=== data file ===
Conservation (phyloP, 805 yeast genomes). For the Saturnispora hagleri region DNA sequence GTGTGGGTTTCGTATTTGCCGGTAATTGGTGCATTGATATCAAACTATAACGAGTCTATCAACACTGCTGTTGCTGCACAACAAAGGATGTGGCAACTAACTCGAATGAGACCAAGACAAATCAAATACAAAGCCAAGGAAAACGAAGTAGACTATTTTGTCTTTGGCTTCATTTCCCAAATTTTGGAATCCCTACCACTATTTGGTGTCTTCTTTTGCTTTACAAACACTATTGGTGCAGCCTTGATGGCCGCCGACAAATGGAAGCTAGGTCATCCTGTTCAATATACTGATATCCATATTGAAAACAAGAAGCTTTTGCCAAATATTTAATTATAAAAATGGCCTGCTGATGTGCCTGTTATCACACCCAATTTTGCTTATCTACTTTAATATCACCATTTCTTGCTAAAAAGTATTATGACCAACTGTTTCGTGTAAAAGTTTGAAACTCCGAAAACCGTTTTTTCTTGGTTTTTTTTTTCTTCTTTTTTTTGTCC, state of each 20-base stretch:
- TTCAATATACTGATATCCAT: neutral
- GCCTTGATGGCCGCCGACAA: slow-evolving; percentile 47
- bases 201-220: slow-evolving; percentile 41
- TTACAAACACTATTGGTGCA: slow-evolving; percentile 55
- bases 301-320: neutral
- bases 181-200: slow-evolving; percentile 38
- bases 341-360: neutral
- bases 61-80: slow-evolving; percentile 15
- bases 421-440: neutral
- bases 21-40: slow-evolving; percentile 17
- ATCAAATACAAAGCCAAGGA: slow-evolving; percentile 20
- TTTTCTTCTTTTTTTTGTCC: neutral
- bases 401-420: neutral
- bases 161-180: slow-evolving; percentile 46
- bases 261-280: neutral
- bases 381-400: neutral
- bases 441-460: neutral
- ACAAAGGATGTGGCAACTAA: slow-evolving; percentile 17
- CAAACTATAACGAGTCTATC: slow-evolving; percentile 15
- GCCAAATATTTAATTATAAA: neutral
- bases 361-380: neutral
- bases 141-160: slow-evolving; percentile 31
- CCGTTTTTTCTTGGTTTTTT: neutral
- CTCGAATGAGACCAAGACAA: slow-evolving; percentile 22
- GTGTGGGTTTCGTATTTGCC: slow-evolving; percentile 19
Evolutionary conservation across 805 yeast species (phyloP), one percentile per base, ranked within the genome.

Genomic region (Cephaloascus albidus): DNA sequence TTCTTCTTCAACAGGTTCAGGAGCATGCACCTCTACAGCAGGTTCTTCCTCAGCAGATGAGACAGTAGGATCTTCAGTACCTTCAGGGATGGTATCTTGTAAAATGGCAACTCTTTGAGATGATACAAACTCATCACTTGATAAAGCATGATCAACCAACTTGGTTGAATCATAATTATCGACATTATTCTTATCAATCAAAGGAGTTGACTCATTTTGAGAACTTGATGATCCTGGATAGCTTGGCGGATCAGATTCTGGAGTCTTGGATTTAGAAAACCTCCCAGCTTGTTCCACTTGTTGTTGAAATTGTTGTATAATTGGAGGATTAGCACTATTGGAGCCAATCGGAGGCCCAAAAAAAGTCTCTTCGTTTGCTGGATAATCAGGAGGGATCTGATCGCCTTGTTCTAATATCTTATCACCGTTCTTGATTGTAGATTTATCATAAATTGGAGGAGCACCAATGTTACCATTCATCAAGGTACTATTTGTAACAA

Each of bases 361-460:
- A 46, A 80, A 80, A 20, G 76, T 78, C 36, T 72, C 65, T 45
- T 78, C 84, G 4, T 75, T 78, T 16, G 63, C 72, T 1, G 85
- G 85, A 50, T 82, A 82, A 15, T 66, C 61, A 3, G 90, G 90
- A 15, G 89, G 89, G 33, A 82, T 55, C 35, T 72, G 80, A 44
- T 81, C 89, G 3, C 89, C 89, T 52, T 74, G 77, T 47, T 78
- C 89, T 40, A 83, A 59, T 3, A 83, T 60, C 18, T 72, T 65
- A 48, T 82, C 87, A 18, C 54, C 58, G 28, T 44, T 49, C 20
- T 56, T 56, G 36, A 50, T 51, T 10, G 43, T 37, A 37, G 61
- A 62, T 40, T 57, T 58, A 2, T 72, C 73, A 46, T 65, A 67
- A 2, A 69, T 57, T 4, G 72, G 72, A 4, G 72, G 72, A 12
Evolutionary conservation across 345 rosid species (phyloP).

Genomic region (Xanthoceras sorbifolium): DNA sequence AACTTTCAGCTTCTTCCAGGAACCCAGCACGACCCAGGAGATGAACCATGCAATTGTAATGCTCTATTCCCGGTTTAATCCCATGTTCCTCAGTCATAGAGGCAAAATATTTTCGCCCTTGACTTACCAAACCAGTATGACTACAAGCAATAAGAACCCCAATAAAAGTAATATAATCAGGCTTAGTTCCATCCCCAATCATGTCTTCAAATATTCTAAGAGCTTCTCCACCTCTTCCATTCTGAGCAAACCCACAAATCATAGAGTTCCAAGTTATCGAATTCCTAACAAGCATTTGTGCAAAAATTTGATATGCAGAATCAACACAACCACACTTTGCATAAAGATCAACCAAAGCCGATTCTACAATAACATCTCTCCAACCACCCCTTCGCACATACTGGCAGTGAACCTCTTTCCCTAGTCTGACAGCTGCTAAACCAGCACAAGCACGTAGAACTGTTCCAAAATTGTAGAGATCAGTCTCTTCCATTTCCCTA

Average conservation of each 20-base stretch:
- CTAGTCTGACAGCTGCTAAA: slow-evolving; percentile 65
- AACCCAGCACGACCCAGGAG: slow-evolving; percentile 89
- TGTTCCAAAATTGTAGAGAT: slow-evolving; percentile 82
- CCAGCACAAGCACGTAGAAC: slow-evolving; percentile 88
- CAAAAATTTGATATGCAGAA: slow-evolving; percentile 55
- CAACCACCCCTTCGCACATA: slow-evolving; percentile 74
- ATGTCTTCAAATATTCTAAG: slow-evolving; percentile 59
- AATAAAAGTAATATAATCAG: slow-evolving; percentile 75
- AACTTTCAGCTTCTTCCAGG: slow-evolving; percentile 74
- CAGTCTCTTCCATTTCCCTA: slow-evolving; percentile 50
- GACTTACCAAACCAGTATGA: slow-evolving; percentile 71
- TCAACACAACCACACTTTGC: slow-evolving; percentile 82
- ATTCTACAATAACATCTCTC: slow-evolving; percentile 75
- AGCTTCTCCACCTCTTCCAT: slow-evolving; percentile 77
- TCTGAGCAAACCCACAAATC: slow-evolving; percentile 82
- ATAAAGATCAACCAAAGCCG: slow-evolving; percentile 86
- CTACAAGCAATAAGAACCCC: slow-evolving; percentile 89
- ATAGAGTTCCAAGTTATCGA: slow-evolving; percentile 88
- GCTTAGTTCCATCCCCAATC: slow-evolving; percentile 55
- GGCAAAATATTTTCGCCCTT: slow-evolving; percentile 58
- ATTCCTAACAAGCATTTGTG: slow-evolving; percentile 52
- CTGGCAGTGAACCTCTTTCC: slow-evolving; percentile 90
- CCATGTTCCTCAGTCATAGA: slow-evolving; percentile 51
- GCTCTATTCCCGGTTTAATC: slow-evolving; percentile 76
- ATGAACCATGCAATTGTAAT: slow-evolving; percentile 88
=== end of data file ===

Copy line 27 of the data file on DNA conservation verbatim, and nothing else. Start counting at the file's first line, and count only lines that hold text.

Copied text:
Evolutionary conservation across 805 yeast species (phyloP), one percentile per base, ranked within the genome.